In the game of golf, patience is key. As golfer Gary Player once said, “A good golfer has the determination to win and the patience to wait for the breaks.” Well, the Des Moines Golf and Country Club has been a good player and patient enough to wait for a big break. After a long bidding and preparation process, it’s preparing to host the 2017 Solheim Cup August 14-20.
The Solheim Cup is a biennial competition between the best players of the Ladies Professional Golf Association (LPGA) and the best players of the Ladies European Tour (LET). The competition is hosted alternately by cities in Europe and in the U.S., and this year the event will be played on the courses of the Des Moines Golf and Country Club. They have the distinction of being the first 36-hole facility to host the international event, which means that both the Cup and the Junior Cup will be played on site.
According to Jim Cutter, General Manager and Chief Operating Officer, the bidding process began in the fall of 2011, when the club reached out to the LPGA. Members from the LPGA visited the course in 2012, and then the club submitted a formal proposal in September 2012.
“We worked with the Convention and Visitor’s Bureau, as well as the Greater Des Moines Partnership, to put the proposal together,” said Cutter. “We had to submit details about everything from the size of their locker rooms, power availability, phones, acres of the course—everything you can imagine about the course and the area, including the clubhouse, hotel rooms, flights, access to airports, highways, and average temperatures over the last five years,” said Cutter.
They were in competition with eight other clubs across the country, and then it was pared down to three. They learned they would host the event in the summer of 2013, and they’ve been preparing ever since. “It started so long ago, and now we’re only 129 days away [at the time of the interview]. It’s kind of unbelievable,” said Cutter.
ITA Group, headquartered in Des Moines, played a big part in putting the proposal together. Since then, the LPGA has asked to use their proposal as a model going forward.
This isn’t the club’s first rodeo, however. In 1999, the club hosted the Men’s Senior Tour. “The crowd we attracted is still the record for that event,” said Cutter. With the Solheim Cup, they wanted to bring golf back to the forefront, and it was an opportunity to showcase not only the club, but all of Des Moines. “It’s one of the reasons we had buy-in and support from the Partnership and the Bureau,” said Cutter.
The preparations are well underway. The course has undergone renovations in the last four years; they were scheduled regardless of the tournament, but they enhance the course nonetheless. “We’ve renovated bunkers, tees and greens. The course was ready for the tournament as it was, but now it’s even better,” explained Cutter.
They’re now in the process of building out the bleachers and corporate pavilions. The buildout will eventually interfere with normal use of the course, but for now, the course is open to members and other players who want to play.
Hosting the Cup is no small feat, as they expect the event to draw 175,000 to 200,000 visitors to the Des Moines area over the week. Over half of those visitors will come from outside the state of Iowa, and at least 10,000 will come from Europe. The estimated local impact is $75 million, meaning Des Moines businesses will see the benefit of all of these visitors. According to Cutter, that figure includes restaurants, hotels, shopping, concessions, entertainment and everything that comes along with a visit to Des Moines.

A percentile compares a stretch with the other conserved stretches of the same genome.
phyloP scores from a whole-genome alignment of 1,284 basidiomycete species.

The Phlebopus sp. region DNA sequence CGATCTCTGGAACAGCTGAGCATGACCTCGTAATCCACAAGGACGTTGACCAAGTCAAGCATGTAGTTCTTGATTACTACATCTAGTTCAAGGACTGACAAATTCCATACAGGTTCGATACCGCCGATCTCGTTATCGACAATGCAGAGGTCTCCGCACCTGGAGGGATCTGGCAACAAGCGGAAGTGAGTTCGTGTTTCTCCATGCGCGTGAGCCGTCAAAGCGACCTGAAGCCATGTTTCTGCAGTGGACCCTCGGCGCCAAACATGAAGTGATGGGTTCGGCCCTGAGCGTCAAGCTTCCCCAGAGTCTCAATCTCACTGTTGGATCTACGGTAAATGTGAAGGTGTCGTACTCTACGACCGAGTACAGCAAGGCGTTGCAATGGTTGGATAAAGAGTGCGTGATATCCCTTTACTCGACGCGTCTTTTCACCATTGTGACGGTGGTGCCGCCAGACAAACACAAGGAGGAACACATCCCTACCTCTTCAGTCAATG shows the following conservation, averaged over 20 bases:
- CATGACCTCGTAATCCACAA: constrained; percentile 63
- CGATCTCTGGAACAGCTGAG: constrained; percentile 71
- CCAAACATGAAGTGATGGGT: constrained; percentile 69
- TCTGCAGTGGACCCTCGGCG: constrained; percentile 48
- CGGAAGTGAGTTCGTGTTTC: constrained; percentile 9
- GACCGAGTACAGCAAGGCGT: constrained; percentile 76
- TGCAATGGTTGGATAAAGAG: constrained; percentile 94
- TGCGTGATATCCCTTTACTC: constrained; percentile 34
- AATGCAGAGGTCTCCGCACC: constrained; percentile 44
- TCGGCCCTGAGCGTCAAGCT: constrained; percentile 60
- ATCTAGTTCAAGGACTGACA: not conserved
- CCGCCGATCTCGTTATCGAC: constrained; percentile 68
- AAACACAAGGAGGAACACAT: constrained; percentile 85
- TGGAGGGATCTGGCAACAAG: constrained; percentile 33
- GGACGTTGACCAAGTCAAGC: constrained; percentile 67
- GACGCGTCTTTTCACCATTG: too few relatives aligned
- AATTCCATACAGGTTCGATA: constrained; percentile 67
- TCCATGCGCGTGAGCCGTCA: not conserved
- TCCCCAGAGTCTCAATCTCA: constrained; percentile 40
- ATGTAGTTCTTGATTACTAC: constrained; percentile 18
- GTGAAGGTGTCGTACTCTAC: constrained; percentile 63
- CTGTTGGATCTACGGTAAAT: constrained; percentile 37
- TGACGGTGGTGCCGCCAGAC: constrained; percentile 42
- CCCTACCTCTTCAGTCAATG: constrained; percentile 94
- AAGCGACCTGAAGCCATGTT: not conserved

The Club is not alone in its preparations. Major corporations around Des Moines will be sponsoring the event, including DuPont, Rolex, and of course, PING. “There are a myriad of other corporations that are helping put on the event,” said Cutter.
Far from the quiet golf competitions we see on TV, with narrators speaking in hushed tones, quietly awaiting the swing, the Solheim Cup is a little different. In fact, Michael Whan, the LPGA commissioner, commented about treating this game more like a football game than a golf game in a recent interview. They expect to see cheering, yelling, face paint and flags waving as fans cheer on their teams.
The reason? Unlike the tournament at Augusta, where they count every stroke, this is match play, where 12 of the best Americans and 12 of the best Europeans play matches,” explained Cutter. The first day, there are four matches in the morning and in the afternoon. Matches can end before the 18th hole. “Many matches don’t get to the 18th hole, so we want to make sure we start them off right at the tee,” said Cutter. “Fans are free to sing, yell, wave and support in any way they see fit.”
“Because we have 36 holes, we’re the first club to host the regular and the junior competition on the same property,” said Cutter. In years past, the Junior Cup was played at a different course. The junior competition will be played on Tuesday and Wednesday of the same week. The Junior Cup features some of the best players in the 13-18 age range from the U.S. and Europe.
If you’re thinking about attending the event, tickets can be purchased at solheimcupusa.com. There’s also the opportunity to volunteer, although that chance doesn’t come for free. However, for the fee and a few hours of their time, volunteers get a ticket to the event for the day, a uniform (which includes a shirt, slacks or shorts, a rain cover of some kind, and a hat) and a meal during their shift. Not to mention, you get behind-the-scenes exposure to the competition. More than 2,000 volunteers are needed to rake bunkers, carry scorecards, help in the media tent and a help with a wide variety of other tasks.
For more information about volunteering, visit dmgcc.org.